Psychotic and Mood Disorders: How to Recognize and Treat Them


At times, there is the confusion between symptoms of psychotic and mood disorders. To attempt to make some clarity, psychotic disorders (e.g., schizophrenia) are a mental health condition associated with unusual expressions or perceptions of reality. It can lead to significant social or occupational dysfunction. Further, it can feature auditory hallucinations, or hearing things that are not there. Less commonly, the person may experience visual hallucinations, in which they see things that do not exist. There may be bizarre or paranoid delusions, and disorganized speech and thinking.
Now, during out life span we will experience changes in our emotions and moods; however, if your emotions and moods seem out of your control over a long period of time, you may have a mood disorder (e.g., bipolar) and not meet the clinical definition of schizophrenia. There are several different types of mood disorders, and all of them can be treated.

Types of Psychotic and Mood Disorders
Schizophrenia – is a chronic, severe, debilitating mental illness characterized by disordered thoughts, abnormal behaviors, and anti-social behaviors

Schizotypal Personality Disorder – is a personality disorder as well as a schizophrenia spectrum disorder that is characterized by a pattern of odd, eccentric feelings, behaviors, perceptions, and relating to others that markedly interferes with the person’s ability to function. They may also be paranoid, although their level of suspiciousness might not rise to the level of being completely out of touch with reality (delusional).

Schizoaffective Disorder – involves persistent psychotic symptoms, like hallucinations or delusions, co-occurring with the major mood episode of depressive, manic, or mixed episodes.

Bipolar Disorder – this causes extreme mood swings, from depression to emotional highs called mania. During the highs, you have more energy and your thoughts may come quickly

What causes psychosis and mood disorders?

As with most of mental disorders, there is no specific, well-understood cause for psychotic disorder. It is thought there is genetic influence, such as immediate family (first-degree relatives) history of any mental illness and can be caused by stressful or even traumatic life experiences. Many factors contribute to mood disorders. They are likely caused by an imbalance of brain chemicals. Life events (such as stressful life changes) may also contribute to a depressed mood. Mood disorders also tend to run in families.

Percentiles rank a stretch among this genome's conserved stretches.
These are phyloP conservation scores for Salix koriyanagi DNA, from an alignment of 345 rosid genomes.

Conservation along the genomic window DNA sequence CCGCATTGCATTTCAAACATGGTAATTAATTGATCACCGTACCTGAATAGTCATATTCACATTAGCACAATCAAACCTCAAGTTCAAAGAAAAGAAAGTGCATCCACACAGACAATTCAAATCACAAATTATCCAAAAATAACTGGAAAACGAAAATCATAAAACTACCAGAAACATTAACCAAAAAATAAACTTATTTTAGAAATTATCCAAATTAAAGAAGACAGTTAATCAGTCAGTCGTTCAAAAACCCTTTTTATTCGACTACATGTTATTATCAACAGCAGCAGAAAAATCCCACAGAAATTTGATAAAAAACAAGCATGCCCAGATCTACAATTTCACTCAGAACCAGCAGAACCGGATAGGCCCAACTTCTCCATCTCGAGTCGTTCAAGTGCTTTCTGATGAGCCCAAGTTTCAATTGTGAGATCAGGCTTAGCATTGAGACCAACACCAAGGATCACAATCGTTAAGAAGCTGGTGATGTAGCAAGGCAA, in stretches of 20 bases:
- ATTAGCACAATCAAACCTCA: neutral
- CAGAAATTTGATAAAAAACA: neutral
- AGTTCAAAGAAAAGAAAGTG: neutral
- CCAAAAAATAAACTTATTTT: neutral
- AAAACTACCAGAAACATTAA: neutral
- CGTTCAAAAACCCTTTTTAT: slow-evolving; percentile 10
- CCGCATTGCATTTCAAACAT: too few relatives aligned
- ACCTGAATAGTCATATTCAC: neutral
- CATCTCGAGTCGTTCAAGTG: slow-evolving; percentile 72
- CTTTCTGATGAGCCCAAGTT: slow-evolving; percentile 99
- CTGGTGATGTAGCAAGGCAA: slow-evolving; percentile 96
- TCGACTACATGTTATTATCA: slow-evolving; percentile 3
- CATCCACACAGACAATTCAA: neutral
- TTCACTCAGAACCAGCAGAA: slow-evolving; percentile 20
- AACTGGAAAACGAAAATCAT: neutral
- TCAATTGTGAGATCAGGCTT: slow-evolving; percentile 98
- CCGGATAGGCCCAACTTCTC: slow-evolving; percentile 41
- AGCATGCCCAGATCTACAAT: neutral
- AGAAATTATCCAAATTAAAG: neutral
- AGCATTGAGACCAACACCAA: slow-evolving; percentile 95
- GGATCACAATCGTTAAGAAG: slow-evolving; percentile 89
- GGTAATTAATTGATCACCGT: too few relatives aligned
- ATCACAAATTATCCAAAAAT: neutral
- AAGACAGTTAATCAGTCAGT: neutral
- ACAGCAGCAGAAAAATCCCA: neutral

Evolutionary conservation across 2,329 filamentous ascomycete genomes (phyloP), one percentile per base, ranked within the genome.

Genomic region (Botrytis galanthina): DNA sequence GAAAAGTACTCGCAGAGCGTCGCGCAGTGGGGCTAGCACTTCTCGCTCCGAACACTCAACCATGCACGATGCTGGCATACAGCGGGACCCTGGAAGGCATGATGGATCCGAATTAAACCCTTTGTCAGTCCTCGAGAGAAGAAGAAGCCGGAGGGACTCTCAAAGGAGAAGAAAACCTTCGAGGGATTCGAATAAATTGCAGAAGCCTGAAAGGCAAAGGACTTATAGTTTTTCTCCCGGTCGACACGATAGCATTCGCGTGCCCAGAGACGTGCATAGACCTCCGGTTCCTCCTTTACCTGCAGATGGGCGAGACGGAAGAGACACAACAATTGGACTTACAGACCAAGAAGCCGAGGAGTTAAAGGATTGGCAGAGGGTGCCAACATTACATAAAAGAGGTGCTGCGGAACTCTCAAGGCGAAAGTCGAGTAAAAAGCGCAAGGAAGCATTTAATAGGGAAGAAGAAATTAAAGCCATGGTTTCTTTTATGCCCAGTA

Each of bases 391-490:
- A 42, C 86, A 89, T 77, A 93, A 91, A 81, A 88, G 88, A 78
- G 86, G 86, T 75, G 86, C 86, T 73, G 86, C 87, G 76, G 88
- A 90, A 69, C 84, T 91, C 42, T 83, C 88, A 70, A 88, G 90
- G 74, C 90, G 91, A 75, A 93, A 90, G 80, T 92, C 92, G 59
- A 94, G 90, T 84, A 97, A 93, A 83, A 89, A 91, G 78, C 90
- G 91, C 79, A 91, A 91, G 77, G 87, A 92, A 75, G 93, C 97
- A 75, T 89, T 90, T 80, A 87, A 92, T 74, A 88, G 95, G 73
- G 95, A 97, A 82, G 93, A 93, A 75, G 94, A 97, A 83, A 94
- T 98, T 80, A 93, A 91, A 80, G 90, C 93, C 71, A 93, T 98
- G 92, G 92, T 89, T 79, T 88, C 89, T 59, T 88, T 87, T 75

What is the treatment for Psychotic and Mood Disorders

Given the potentially serious impact that either a psychotic or mood disorder has on the lives of clients, treatment needs to be symptom-based rather than distinctly different based on the illness itself. In terms of medication treatment, this depends on the severity of the symptoms and how the individual seems to respond best to treatment with an antipsychotic drug. At times combing an antipsychotic drug with a mood-stabilizer drug may be most effective.

Evidence-based treatments that have been found to be useful in helping the client manage some of the symptoms include both psychodynamic and cognitive behavioral forms of talk therapy (psychotherapy). Psychodynamic psychotherapy, which is also called psychoanalytic therapy, seeks to help the individual understand and better manage his or her ways of defending against negative emotions as Cognitive behavioral therapy, or CBT, is a form of psychotherapy that focuses on helping the person understand how their thoughts and behaviors affect each other. An emphasis on improving social skills is particularly important in addressing the long-standing social deficits that are part of any psychotic or mood disorder.

Lawanda Harmon, PhD, Psychometrist, Post-Doc Psychologist is the owner of Re-Mind Minds. There are openings for teens and adults that are working through psychotic and mood disorders, contact them at